Nawres Waleed Hamid never thought that Donald Trump cared so much about his life as to provoke a war with Iran, but that is the explanation that has spread after learning that the president approved the assassination of General Qasem Suleimani seven months ago.
It happened at the end of June, almost three months after John Bolton replaced General H.R. McMaster at the head of the National Security Council. When the last of the generals left the White House, the 'hawks' targeted Iran. As Deputy Secretary of State for Arms Control, Bolton was instrumental in implementing the invasion of Iraq with the excuse of weapons of mass destruction. Far from understanding that mistake, in 2015 he returned to the attack with an opinion piece with which he tried to convince the Barack Obama Government that "To stop the bomb in Iran, you have to bomb Iran," he said. But it was not so easy for a republican 'hawk' to reach the ears of Obama or the pages of 'The New York Times'. Yes he could sneak into Trump's rooms through Fox.
Once installed in the West Wing, the demolition of an American drone in international waters brought the first opportunity to defend, together with Secretary of State Mike Pompeo, that Iran had to be stopped by bombing. Trump resisted. He wasn't kidding when he said it was he who had to temper Bolton's warlike spirits. He ended up signing the order to execute the General of the Revolutionary Guard with an activation clause: if an American died, he would kill Suleimani, NBC published Monday. And yet, only he would have the last word.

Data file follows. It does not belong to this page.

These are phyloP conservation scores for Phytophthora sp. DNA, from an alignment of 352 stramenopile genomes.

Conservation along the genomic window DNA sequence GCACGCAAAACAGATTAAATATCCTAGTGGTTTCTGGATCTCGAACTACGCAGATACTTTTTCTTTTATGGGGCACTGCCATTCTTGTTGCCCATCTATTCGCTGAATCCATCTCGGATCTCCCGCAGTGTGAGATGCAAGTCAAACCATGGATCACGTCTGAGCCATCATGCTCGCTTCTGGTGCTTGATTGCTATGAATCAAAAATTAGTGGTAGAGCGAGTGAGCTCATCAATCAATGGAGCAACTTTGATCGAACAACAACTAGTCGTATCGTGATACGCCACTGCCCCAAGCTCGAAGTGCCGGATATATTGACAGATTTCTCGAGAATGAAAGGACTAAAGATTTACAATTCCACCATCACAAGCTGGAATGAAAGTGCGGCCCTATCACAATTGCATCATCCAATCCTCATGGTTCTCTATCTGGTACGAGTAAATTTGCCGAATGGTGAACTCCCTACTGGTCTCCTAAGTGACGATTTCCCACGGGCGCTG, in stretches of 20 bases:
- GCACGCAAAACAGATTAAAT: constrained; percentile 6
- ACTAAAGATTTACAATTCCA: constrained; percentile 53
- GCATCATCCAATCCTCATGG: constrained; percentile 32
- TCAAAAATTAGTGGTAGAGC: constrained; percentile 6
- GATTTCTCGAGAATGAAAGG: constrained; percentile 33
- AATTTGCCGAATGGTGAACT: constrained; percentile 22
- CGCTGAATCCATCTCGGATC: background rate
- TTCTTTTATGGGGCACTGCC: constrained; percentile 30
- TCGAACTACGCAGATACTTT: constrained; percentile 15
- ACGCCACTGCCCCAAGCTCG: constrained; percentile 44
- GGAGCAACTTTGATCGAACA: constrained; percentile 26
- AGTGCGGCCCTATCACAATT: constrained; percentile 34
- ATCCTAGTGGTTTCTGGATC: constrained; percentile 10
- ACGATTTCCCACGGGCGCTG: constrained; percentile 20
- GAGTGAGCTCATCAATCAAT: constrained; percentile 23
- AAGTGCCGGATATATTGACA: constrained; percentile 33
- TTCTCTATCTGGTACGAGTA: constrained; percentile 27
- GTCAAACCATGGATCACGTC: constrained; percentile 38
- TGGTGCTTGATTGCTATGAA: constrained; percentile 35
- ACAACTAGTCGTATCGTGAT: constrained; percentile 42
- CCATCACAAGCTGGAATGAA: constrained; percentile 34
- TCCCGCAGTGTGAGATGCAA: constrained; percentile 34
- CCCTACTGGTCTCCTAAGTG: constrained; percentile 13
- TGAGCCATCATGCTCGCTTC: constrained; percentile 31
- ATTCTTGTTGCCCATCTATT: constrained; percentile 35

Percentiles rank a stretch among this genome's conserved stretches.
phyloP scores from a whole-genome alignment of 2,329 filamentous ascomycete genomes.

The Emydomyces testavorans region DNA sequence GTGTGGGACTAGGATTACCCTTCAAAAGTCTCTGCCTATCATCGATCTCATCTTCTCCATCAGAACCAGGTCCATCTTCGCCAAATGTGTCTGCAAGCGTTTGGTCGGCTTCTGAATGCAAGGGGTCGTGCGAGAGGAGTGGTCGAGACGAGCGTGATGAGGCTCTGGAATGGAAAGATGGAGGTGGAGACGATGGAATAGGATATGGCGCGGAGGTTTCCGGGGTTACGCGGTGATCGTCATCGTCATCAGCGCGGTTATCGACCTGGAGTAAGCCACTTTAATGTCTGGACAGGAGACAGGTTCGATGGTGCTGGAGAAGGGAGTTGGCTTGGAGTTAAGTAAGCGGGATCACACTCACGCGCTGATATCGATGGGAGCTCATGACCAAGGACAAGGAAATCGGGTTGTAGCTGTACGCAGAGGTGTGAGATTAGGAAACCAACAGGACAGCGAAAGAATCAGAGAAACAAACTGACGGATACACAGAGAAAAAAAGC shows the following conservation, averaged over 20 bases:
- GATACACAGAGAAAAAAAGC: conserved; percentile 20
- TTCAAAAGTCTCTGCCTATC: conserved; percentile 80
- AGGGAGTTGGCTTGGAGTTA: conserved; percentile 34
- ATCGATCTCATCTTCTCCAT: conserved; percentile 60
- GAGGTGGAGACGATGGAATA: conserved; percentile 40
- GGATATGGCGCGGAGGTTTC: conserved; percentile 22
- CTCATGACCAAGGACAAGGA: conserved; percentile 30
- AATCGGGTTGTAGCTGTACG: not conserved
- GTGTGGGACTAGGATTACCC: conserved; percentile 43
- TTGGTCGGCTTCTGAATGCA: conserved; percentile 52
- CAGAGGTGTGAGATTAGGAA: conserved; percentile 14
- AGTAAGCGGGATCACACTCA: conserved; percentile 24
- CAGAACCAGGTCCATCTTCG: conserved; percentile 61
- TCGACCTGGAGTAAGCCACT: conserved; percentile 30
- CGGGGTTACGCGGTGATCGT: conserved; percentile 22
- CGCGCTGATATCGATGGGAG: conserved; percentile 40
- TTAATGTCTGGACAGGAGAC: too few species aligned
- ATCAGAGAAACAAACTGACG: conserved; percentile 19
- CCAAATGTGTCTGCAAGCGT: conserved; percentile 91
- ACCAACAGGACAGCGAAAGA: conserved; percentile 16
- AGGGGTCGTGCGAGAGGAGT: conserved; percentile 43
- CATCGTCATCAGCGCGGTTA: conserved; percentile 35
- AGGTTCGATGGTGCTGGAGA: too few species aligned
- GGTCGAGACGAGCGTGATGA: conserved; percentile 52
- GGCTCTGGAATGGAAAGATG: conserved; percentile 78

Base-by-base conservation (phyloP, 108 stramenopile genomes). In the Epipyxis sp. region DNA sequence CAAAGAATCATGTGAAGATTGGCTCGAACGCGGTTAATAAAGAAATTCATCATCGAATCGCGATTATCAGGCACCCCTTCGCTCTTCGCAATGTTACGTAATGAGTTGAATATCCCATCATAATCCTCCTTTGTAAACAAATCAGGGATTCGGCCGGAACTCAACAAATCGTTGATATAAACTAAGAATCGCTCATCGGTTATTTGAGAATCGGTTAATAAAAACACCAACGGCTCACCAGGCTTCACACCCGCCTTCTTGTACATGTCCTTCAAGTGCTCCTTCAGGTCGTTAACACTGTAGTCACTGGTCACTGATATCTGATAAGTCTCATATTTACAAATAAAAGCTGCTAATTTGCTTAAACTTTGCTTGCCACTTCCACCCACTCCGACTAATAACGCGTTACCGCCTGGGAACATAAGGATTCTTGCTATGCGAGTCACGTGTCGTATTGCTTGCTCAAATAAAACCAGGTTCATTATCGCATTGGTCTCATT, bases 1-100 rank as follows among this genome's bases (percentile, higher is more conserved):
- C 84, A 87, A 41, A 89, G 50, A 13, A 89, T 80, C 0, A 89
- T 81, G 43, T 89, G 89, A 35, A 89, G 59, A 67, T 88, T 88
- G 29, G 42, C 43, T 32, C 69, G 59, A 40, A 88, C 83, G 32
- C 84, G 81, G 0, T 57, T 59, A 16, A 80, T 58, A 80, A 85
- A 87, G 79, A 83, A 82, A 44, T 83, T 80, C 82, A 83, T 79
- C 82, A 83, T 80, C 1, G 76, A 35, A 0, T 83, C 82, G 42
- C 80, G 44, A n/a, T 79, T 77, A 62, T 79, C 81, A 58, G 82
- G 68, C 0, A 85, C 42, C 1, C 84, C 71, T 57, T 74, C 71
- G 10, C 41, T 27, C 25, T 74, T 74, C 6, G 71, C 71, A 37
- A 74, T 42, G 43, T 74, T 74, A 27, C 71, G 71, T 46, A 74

On December 27, Hezbollah militias crossed that red line by attacking a US base near Kirkuk in which the 33-year-old Iraqi translator, nationalized in 2011, died. The Pentagon furiously counterattacked the militia camps, leaving 25 dead and half a hundred injured. That massacre sparked protests against the US Embassy in Baghdad. The video that Colonel Myles Caggin tweeted about the protesters climbing the walls of the diplomatic legation under the light beam of an Apache helicopter was recorded in Trump's memory. But also the words of Bolton, who having been fired in September can testify against him during the impeachment trial. For some, Suleimani's head would aim to appease his spirits and regain his loyalty. For others, it was a matter of time before Trump chose the most extreme option from among the Pentagon since June whenever there is a crisis with Iran.